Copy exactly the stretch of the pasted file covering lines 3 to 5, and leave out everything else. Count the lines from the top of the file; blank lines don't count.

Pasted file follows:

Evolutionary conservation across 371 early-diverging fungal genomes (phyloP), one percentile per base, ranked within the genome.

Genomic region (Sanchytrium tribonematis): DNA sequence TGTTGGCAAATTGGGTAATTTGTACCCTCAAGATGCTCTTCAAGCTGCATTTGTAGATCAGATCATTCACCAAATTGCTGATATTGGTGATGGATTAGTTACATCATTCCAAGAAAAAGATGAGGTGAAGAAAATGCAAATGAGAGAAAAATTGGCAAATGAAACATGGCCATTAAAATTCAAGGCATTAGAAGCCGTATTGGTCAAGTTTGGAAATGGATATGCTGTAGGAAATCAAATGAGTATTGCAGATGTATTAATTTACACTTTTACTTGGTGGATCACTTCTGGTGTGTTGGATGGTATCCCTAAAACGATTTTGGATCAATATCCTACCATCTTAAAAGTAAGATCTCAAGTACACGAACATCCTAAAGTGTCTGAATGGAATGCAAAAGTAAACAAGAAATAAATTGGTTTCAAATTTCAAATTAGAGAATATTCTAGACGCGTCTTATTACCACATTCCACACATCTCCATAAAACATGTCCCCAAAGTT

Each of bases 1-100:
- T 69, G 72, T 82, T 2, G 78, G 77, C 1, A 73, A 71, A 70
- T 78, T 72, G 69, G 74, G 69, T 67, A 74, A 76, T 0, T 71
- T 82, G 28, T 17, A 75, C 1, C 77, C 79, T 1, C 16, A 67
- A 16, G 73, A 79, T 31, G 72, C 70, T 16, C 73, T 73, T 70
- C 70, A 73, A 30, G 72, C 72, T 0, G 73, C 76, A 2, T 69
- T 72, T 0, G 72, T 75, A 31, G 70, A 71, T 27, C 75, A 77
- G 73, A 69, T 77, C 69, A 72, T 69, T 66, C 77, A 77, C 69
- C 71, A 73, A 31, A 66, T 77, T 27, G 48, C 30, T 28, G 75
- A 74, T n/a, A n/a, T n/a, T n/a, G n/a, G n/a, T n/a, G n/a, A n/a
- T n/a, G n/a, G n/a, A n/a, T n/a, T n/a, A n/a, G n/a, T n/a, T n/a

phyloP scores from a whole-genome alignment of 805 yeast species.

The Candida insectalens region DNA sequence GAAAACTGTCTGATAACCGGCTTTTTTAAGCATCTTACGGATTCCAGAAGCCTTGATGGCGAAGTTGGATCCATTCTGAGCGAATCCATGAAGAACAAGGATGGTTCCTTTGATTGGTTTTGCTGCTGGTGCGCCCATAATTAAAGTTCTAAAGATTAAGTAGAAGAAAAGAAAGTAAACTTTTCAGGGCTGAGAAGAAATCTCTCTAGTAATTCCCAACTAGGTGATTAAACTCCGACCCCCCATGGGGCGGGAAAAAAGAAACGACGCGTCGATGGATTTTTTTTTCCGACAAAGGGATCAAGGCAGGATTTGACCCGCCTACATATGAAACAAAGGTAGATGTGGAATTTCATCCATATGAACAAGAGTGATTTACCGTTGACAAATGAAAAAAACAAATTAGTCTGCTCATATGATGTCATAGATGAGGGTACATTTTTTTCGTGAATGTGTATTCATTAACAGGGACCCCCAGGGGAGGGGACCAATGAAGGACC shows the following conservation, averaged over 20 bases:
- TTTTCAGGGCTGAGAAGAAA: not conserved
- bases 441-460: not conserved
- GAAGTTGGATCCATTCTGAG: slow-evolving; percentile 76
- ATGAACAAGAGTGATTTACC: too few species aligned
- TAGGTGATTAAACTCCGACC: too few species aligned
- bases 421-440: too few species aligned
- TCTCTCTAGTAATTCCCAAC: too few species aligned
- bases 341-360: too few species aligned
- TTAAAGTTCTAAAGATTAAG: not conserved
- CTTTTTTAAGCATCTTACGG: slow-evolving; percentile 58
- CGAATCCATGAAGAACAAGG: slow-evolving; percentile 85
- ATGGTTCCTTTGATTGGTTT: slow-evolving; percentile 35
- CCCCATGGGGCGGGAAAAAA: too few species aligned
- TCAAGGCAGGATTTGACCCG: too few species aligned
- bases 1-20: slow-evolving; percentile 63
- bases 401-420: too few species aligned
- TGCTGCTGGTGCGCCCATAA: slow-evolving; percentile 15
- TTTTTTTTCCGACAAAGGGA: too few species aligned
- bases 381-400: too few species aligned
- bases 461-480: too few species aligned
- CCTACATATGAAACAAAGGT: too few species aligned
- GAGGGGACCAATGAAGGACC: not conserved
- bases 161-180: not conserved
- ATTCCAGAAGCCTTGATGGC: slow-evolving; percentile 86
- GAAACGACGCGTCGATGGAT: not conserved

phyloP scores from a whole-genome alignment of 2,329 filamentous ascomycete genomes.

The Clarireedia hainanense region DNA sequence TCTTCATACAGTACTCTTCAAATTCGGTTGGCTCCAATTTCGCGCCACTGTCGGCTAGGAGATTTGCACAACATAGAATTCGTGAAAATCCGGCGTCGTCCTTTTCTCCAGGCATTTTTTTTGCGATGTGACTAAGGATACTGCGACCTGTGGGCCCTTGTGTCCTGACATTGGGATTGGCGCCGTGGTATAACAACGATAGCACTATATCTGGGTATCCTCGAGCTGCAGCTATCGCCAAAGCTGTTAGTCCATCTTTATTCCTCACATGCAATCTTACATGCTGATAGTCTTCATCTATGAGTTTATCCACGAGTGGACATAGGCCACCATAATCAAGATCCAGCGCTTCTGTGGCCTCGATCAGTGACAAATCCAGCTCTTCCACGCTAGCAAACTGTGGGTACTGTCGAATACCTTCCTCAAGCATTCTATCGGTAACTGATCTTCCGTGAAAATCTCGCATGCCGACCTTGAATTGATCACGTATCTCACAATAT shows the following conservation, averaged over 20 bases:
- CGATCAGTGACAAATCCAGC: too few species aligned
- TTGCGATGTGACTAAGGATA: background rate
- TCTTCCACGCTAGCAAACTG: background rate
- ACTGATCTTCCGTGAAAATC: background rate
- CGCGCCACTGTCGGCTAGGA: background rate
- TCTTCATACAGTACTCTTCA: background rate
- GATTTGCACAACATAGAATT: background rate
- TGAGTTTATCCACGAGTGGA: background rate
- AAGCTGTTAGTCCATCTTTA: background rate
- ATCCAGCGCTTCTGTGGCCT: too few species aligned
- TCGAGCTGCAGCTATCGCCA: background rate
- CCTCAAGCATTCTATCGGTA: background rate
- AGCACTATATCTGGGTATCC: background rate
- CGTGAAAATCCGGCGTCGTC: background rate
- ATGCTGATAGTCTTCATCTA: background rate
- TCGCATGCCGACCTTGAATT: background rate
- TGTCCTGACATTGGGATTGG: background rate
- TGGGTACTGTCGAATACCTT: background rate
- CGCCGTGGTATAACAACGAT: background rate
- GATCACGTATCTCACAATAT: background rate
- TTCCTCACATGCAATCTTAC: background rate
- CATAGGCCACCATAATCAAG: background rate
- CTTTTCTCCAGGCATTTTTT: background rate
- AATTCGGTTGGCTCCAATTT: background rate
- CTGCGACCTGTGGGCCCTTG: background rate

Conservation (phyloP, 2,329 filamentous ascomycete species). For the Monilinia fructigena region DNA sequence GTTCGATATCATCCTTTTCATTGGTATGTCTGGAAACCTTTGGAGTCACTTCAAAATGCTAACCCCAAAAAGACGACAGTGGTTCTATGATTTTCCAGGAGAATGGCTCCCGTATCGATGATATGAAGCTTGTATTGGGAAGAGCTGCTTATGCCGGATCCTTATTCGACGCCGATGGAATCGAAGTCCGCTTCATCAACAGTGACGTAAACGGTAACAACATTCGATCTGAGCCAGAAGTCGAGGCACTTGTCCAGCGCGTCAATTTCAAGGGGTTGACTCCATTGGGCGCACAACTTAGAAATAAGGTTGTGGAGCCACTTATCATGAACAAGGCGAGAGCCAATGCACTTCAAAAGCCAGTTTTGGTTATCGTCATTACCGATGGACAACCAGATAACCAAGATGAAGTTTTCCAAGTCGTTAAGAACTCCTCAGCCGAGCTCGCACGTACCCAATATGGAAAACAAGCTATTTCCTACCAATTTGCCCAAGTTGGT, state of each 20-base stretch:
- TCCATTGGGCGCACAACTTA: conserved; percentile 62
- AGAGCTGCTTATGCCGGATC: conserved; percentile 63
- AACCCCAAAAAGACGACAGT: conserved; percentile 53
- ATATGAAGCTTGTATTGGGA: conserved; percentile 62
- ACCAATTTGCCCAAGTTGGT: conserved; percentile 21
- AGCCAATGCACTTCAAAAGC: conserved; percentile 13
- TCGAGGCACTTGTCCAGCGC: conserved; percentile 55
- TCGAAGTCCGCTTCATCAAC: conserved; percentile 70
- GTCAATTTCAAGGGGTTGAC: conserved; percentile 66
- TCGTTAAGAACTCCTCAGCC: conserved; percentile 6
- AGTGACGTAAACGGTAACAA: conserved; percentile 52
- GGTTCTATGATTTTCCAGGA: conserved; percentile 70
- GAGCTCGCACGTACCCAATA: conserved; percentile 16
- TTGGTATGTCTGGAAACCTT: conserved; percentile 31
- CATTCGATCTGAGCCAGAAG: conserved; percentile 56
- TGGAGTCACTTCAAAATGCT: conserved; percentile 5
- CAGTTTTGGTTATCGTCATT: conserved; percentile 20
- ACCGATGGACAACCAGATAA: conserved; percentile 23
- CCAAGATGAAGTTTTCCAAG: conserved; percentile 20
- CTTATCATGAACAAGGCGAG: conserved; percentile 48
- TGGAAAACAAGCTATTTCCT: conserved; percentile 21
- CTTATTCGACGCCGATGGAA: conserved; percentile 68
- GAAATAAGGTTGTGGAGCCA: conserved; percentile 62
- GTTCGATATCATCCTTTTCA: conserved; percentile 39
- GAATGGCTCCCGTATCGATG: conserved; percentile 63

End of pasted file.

Each of bases 1-100:
- T 69, G 72, T 82, T 2, G 78, G 77, C 1, A 73, A 71, A 70
- T 78, T 72, G 69, G 74, G 69, T 67, A 74, A 76, T 0, T 71